[GSBN] R value export straw blocks?

martin hammer mfhammer at pacbell.net
Mon Jan 26 20:12:14 CST 2015

Very revealing graph John. Thank you.

With the optimal density of most materials being in the 2 to 8 pcf range
(for highest thermal resistance) this implies that the typical straw bale
(in the 6.5 ­ 9 pcf range) is already at or near its optimal density. Any
thoughts?  Also, I wonder about a straw bale filled with freon or argon.
Hmmm . . .


On 1/26/15 4:25 PM, "John Straube" <jfstraube at uwaterloo.ca> wrote:

> I am not sure if I can send images but I am trying
> If you are at high density (soil, wood etc), then reducing density increases
> R-value (that is decreases thermal conductivity). If you are at very low
> density, then decreasing density decreases R-value
> The plot below is made up of many many materials.
> The vertical axis is conductivity and the horizontal axis is density.
> You can see the lowest conductivity / highest R-value per inch, occurs around
> 30 to about 125 kg/m3.  (2 to 8 pcf). The obvious deviation around 30-40 kg/m3
> (2-2.5 pcf) is due to foams filled with gases other than air (Freon etc).
> On Jan 26, 2015, at 3:35 PM, Graeme North <graeme at ecodesign.co.nz> wrote:
>> thanks John - I knew that there were at least some research answers out
>> there.
>> Reminds me once again how lucky we are to have such wonderful researchers and
>> scientists contributing so willingly to this group.
>> Graeme
>> On 27/01/2015, at 9:06 AM, Graeme North <graeme at ecodesign.co.nz> wrote:
>>> Bruce
>>> Interesting
>>> My observation of R values of different materials over many years , (esp
>>> with earthen materials  mixed with  aggregates of different densities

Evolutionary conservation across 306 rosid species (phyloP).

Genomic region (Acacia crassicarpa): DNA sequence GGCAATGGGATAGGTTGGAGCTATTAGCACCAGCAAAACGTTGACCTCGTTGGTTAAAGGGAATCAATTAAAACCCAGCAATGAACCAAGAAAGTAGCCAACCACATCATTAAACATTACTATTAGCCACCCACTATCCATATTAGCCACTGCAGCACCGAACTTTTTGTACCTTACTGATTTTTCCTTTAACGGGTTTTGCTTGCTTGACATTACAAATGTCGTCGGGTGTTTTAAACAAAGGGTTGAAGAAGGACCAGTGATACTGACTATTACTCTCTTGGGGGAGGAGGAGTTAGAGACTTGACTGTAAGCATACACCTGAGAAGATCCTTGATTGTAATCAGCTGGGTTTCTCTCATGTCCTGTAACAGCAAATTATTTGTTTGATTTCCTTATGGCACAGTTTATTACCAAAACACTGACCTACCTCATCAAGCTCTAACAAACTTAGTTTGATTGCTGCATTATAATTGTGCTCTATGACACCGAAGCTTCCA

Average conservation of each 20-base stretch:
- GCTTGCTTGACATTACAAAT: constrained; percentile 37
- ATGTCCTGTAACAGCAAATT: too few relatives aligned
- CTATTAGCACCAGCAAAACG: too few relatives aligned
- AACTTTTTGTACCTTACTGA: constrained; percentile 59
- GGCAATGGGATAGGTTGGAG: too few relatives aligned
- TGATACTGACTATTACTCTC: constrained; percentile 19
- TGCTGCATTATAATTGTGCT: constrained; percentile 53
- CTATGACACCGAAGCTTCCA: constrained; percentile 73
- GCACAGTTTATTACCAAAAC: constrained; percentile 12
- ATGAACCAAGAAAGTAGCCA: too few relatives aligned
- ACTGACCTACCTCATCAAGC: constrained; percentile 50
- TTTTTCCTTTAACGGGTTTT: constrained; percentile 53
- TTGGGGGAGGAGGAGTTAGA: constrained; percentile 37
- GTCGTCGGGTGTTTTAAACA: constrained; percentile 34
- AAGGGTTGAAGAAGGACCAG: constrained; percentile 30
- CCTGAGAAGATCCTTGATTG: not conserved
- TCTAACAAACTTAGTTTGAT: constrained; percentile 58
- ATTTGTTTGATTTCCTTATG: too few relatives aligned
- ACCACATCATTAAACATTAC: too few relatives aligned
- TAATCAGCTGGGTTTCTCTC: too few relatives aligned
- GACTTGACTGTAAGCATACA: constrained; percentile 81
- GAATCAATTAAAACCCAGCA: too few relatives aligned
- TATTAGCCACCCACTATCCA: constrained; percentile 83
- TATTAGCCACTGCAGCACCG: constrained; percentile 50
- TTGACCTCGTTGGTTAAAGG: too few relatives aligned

>>> ranging from stone to straw), generally points to an almost linear and
>>> direct inverse correlation between density and R value, whereby R value
>>> increases as density decreases - so am a bit puzzled by this discussion
>>> Unless the  k value for straw is significantly better than that of still
>>> air?
>>> And is there really any significant convective flow of air within a straw
>>> bale, plastered or not?
>>> Has anyone got any figures?
>>> More questions than answers
>>> Graeme    
>>> On 25/01/2015, at 12:43 PM, Bruce EBNet <bruce at ecobuildnetwork.org> wrote:
>>>> Let me jump right in with a couple of things to add to Martin¹s post:
>>>> 1)  I have been a board member and partial owner of Stak Block for ten
>>>> years, so speak with a bit of certainty when I basically agree with Martin;
>>>> the thermal tests were a bit funky (an undergrad engineering student doing
>>>> his first unguarded hot plate test at Cal Polytechnic University in
>>>> California).  I emphatically agree that we don¹t know, and would like to
>>>> know, the optimal density of a straw bale (or block) for insulating
>>>> purposes.  My gut sense is that it will be denser than conventional bales,
>>>> maybe even as dense as Peter¹s super-compressed bales.
>>>> 2)  The widely-accepted R-values Martin quotes are averaged values taken
>>>> across a plastered bale section, including the thickness of plaster.  A
>>>> plastered straw bale wall is an intricate composite assembly that achieves
>>>> far better structural, fire and thermal properties than the sum of its
>>>> constituent parts.  That is, a straw bale by itself probably has much less
>>>> than R1.3 or 2 as described because there is no plaster to arrest
>>>> convective air flow across the assembly.
>>>> 3)  When we ran the straw bale research program 14 years ago we did look at
>>>> super compressed bales, but only glancingly.  If someone contemplates using
>>>> them in a building, they should consider not only R-value, but also bond of
>>>> plaster to the face of straw (is it better?  worse?).
>>>> cheers everyone,
>>>> Bruce King
>>>> (415) 987-7271
>>>> BuildWellLibrary.org
>>>> <BWL logo for email.jpg>
>>>>> On Jan 24, 2015, at 3:12 PM, martin hammer <mfhammer at pacbell.net> wrote:
>>>>> Hello Lance,
>>>>> A delayed reply on this.
>>>>> A company in California called Oryzatech (http://www.oryzatech.com/) has
>>>>> for years been in the development of manufacturing a compressed straw
>>>>> block called Stak Block (see attached fact sheet). They have made claims
>>>>> of an R-value of 3.89/inch (see 2nd attachment). I like this product in
>>>>> many ways and think it has tremendous potential. However I¹m skeptical of